Bulgarian MPs passed at second reading on July 26 a second package of amendments to the country’s Judiciary Act, part of the judiciary reform process that started after the constitutional amendments passed last year.
The bill passed with 106 votes in favour, 14 opposed and nine abstentions during a special session of Parliament, called in order to ensure that the amendments are adopted before the House adjourns for its summer recess at the end of the week.
The earlier bill of amendments, which Parliament passed at second reading in March, implemented the key provisions from the constitutional amendments, such as the separation of the Supreme Judicial Council (SJC) into separate colleges overseeing courts and the prosecutor’s office.
The provisions in the second package of amendments are meant to improve court self-governance, reducing the powers of the administrative heads of individual courts, as well as increasing the accountability and decentralisation of the prosecutor’s office. It also includes provisions on the additional powers granted to the SJC inspectorate, the body that can investigate and sanction magistrates.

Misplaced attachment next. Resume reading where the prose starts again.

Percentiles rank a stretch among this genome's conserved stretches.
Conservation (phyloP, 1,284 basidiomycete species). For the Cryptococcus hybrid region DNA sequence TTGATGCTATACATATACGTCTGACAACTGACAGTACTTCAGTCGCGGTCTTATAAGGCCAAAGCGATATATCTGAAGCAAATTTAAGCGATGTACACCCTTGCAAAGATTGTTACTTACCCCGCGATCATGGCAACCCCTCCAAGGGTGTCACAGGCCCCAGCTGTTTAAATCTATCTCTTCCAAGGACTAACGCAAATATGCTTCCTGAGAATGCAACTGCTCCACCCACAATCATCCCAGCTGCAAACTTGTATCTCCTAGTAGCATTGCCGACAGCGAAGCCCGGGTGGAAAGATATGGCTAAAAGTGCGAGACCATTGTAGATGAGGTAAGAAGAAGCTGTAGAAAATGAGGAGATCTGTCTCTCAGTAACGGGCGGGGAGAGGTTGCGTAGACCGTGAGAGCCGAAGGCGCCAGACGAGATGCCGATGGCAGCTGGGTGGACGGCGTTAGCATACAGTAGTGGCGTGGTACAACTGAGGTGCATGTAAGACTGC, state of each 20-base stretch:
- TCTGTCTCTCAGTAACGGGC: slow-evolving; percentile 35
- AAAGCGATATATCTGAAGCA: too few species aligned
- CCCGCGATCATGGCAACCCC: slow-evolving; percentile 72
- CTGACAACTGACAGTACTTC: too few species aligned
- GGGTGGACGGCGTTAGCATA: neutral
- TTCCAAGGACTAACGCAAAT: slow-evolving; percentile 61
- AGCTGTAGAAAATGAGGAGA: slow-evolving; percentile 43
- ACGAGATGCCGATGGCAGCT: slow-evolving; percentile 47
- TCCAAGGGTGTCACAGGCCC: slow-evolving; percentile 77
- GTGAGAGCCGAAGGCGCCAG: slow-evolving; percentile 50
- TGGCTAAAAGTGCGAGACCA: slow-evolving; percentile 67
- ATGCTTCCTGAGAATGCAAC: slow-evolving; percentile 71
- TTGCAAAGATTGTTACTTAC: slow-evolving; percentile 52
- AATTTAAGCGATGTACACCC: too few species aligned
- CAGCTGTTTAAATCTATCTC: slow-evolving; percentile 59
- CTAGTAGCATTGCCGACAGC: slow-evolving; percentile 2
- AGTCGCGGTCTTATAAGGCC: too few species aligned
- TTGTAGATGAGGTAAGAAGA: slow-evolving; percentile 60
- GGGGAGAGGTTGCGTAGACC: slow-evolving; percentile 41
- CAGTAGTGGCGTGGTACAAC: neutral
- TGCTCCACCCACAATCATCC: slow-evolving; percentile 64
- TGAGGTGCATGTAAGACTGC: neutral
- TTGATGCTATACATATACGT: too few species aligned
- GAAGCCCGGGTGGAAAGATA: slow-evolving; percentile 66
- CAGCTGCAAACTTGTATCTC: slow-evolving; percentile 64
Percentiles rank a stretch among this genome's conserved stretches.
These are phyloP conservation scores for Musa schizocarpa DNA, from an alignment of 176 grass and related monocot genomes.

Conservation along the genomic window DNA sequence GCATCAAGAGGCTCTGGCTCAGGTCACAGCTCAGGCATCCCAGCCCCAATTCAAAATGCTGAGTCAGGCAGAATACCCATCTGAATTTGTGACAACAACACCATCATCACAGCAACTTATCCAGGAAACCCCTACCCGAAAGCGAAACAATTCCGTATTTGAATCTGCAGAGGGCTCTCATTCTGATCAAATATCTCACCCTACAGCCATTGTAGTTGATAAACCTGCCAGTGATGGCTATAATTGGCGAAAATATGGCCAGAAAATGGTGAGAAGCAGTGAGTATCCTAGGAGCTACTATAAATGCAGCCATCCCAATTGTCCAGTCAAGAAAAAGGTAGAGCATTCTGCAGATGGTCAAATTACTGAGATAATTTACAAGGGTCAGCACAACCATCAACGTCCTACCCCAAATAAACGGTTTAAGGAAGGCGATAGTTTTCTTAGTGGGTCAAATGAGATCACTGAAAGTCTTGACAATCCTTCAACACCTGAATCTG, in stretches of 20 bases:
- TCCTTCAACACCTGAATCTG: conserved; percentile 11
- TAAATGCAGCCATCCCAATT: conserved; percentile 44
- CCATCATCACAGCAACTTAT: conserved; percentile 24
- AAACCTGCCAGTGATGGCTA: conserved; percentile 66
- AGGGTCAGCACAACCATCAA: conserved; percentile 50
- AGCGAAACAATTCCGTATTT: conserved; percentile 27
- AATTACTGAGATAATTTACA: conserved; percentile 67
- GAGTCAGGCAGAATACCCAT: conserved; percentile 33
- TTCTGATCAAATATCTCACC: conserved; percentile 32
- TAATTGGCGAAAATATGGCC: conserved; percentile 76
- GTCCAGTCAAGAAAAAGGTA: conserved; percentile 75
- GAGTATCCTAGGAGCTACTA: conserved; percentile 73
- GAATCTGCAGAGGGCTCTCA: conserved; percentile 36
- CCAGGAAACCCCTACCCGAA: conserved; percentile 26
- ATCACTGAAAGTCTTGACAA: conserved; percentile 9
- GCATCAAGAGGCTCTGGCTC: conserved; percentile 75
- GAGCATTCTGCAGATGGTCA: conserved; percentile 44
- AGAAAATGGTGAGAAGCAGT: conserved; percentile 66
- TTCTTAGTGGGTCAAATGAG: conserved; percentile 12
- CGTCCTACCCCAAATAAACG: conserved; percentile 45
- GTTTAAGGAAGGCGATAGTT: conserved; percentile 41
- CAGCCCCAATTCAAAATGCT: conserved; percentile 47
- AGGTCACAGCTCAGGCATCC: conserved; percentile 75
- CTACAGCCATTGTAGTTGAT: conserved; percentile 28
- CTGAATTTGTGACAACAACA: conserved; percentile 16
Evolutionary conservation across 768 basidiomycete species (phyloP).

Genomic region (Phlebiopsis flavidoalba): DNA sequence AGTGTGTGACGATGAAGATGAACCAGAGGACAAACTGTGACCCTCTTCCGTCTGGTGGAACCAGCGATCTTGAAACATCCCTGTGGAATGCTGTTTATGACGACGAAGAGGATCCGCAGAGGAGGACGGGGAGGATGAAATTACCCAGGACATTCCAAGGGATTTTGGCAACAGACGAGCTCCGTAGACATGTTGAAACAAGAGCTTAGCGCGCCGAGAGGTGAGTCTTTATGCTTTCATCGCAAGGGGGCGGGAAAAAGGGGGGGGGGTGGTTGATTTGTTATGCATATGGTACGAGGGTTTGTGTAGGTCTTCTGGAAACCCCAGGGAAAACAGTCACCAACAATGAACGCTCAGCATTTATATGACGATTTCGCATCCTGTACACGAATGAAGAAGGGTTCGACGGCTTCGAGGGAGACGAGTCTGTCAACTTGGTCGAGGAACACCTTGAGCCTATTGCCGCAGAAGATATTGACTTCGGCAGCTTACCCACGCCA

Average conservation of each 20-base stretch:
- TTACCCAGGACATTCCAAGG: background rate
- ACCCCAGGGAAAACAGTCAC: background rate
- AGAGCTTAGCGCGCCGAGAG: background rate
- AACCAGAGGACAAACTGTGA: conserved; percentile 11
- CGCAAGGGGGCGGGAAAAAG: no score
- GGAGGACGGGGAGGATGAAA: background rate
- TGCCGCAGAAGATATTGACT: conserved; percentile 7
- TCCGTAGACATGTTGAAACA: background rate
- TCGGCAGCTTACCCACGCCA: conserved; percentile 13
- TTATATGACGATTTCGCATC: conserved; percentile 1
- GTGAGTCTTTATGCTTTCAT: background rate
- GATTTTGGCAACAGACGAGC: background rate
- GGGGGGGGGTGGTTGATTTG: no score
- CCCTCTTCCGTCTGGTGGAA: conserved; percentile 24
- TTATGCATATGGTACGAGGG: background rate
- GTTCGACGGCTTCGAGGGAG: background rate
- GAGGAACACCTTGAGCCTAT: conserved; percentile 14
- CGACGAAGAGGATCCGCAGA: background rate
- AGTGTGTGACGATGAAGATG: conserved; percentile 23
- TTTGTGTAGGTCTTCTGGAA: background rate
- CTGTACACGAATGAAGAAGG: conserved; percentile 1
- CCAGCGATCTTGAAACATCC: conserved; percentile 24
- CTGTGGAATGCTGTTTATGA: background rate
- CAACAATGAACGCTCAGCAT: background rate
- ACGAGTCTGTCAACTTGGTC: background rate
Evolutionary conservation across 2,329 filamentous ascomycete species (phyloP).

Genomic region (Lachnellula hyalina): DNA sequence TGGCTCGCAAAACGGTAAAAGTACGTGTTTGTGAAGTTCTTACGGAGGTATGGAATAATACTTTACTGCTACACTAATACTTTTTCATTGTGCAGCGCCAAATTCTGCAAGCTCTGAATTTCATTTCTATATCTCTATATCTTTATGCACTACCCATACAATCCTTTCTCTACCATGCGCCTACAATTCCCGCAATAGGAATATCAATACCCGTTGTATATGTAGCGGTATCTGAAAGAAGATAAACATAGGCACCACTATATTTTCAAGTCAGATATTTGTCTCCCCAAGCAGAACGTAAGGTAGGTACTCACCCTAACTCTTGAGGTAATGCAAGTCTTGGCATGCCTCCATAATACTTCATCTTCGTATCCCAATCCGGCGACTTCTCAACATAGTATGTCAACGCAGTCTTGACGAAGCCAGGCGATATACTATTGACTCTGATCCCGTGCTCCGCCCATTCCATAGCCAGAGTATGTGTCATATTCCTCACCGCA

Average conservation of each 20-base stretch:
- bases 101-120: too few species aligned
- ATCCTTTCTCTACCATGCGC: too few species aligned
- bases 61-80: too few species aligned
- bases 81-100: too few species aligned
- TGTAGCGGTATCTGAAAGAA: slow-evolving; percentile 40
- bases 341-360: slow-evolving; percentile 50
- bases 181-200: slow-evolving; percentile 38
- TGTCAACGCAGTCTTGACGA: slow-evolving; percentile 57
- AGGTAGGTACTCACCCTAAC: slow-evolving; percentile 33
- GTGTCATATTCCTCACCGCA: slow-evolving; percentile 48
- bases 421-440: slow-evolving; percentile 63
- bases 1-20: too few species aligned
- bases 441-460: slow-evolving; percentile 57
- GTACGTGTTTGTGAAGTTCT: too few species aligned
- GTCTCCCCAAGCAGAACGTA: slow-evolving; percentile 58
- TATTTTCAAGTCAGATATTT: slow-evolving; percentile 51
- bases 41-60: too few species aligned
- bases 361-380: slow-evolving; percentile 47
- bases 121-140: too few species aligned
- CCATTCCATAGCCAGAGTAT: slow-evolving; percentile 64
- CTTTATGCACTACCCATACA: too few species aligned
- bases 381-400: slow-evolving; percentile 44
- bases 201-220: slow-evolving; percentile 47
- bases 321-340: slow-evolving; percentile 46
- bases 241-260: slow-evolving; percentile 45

It is seen as reducing the powers of the prosecutor-general – although critics say that the change is too incremental and not far-reaching enough – and is meant to give judges a bigger say in the process of appointing the heads of courts, which is currently entirely at the discretion of the SJC.
Some of the provisions in the bill, those dealing with the self-governance of courts in particular, prompted sharp criticism from the current line-up of the SJC, which has been reluctant to endorse the recent judiciary reform efforts. After discussing the amendments at a meeting in June, the SJC surprisingly voted to reject the bill in its entirety.
The reason for the SJC’s opposition, some observers pointed out, is the fact that the new amendments give judges a stronger voice in the appointment process of court chiefs. Previously, the council could completely ignore such opinions when making appointments.
The House also rejected a controversial amendment, tabled between the two readings, that envisioned that members of the SJC would be automatically promoted to a higher rank after their terms on the council expired.